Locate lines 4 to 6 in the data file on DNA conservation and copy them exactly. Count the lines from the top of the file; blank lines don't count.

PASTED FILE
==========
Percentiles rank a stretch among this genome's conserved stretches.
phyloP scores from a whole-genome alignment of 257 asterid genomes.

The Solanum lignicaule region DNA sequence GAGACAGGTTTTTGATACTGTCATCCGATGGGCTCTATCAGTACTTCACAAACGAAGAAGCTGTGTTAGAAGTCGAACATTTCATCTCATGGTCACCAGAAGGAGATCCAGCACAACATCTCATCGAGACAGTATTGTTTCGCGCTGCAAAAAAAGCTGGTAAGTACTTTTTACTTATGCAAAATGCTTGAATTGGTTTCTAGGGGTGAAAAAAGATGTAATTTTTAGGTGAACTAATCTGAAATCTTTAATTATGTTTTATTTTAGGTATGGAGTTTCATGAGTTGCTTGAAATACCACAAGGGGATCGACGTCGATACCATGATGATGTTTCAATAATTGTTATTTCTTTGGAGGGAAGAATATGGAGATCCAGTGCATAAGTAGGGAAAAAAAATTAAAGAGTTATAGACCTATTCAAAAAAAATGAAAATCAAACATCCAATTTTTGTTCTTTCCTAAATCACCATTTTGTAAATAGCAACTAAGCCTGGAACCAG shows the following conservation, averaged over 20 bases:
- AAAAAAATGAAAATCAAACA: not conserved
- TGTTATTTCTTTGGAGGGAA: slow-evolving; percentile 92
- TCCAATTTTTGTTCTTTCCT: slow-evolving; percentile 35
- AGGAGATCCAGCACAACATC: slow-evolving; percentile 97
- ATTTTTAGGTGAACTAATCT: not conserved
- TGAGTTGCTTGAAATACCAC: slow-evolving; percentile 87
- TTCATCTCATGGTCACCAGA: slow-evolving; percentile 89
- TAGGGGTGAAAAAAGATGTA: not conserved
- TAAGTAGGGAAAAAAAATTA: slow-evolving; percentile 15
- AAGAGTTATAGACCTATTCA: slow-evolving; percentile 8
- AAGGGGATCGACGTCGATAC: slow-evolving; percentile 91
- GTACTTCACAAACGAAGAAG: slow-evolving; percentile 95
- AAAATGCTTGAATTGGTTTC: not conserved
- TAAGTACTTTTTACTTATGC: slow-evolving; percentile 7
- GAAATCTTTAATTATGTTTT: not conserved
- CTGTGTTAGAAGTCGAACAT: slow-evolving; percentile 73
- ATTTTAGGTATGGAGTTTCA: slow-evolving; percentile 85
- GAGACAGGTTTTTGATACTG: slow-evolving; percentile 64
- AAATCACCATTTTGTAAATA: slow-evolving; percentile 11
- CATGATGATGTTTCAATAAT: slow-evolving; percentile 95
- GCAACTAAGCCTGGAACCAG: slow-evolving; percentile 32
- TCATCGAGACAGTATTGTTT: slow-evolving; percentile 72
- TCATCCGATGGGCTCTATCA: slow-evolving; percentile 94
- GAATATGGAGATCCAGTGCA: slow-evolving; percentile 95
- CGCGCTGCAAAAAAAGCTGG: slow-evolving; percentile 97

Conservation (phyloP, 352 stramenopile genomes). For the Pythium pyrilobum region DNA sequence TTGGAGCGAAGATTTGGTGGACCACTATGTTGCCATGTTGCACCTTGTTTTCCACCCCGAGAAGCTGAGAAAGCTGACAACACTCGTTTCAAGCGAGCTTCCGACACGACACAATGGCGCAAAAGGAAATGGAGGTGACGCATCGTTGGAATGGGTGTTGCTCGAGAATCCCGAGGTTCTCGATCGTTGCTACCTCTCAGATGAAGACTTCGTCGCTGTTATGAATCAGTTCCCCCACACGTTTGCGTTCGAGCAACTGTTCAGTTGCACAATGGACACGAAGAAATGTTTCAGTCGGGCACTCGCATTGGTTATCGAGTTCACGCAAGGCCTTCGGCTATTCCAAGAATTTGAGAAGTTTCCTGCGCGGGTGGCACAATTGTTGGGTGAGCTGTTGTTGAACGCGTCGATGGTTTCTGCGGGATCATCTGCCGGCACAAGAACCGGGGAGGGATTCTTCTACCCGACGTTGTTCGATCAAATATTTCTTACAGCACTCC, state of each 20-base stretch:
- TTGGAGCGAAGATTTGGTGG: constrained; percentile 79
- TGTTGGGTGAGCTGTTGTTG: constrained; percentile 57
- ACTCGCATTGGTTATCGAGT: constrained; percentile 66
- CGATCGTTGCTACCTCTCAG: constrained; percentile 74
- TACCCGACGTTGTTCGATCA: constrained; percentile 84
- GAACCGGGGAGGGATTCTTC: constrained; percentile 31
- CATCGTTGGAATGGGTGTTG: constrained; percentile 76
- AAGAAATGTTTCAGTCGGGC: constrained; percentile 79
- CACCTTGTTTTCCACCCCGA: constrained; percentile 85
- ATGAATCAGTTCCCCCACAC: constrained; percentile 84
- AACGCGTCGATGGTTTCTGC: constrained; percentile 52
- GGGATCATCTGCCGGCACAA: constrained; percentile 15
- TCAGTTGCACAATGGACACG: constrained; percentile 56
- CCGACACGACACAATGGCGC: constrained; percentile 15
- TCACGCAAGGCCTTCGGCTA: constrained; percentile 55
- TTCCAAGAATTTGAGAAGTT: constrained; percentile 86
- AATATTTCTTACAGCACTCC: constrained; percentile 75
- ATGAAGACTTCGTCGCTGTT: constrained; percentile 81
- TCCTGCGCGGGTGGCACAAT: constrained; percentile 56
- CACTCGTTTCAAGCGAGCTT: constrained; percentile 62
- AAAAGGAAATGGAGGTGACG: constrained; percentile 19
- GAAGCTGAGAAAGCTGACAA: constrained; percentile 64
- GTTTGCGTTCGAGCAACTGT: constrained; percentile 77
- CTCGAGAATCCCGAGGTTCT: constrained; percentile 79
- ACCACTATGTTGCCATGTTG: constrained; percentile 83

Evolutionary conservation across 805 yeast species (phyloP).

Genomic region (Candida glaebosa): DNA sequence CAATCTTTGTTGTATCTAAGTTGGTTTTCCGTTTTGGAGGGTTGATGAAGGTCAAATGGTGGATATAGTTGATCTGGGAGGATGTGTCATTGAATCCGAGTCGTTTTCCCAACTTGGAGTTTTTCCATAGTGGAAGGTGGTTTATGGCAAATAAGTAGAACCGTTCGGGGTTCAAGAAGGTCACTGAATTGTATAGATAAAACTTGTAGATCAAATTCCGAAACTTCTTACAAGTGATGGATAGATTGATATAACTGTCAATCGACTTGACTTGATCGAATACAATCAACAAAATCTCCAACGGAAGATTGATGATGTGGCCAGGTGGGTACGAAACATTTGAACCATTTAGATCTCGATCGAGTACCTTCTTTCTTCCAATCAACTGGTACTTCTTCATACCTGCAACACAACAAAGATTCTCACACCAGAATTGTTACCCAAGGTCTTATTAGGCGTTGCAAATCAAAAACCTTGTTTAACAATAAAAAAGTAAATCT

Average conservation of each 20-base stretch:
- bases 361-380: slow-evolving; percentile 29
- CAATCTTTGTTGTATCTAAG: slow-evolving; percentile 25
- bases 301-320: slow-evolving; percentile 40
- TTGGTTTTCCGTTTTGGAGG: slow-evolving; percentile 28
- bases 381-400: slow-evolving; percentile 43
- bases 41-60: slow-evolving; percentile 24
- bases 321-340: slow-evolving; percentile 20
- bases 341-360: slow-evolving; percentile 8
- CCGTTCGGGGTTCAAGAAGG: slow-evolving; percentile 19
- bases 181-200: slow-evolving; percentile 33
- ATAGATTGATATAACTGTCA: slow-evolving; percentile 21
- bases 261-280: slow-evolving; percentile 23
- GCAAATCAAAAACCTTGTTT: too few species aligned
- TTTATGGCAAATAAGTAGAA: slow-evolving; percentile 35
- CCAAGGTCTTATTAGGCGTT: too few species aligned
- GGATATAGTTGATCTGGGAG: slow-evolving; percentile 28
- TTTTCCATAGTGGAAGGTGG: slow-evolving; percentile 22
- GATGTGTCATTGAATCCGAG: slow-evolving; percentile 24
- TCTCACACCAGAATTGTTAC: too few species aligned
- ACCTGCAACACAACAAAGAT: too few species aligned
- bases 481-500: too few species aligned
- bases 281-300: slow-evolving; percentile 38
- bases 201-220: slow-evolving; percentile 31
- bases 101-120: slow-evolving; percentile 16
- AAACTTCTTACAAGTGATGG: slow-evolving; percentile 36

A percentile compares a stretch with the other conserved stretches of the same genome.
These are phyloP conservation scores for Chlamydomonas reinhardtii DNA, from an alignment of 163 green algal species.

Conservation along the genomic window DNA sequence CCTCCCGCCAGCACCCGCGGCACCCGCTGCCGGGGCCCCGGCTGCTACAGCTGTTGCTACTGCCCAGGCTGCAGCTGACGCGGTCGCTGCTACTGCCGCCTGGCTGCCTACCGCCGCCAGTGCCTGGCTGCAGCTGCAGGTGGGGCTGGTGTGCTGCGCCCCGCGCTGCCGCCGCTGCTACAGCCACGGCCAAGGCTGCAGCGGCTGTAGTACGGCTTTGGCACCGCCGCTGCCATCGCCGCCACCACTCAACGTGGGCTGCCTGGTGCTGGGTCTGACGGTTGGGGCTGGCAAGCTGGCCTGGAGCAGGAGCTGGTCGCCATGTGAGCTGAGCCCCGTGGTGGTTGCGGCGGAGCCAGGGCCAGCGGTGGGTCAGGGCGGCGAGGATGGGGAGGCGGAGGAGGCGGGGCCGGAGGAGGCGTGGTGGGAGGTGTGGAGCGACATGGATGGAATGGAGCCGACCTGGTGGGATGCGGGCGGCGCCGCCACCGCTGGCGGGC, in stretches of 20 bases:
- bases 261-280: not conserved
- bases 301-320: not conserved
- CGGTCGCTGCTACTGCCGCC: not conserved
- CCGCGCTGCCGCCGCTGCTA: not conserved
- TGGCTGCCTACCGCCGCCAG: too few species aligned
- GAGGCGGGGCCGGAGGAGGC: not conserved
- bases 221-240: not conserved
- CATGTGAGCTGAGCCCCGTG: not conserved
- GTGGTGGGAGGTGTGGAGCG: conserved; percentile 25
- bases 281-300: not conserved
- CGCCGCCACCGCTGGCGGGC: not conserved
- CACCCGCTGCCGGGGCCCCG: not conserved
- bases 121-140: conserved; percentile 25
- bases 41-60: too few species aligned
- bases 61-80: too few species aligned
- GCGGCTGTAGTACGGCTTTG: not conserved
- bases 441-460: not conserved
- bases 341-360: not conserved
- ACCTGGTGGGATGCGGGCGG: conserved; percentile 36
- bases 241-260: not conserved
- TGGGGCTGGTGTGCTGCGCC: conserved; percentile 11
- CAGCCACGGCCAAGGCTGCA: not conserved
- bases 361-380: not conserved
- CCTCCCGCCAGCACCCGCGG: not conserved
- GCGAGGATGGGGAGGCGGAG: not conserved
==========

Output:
- AAAAAAATGAAAATCAAACA: not conserved
- TGTTATTTCTTTGGAGGGAA: slow-evolving; percentile 92
- TCCAATTTTTGTTCTTTCCT: slow-evolving; percentile 35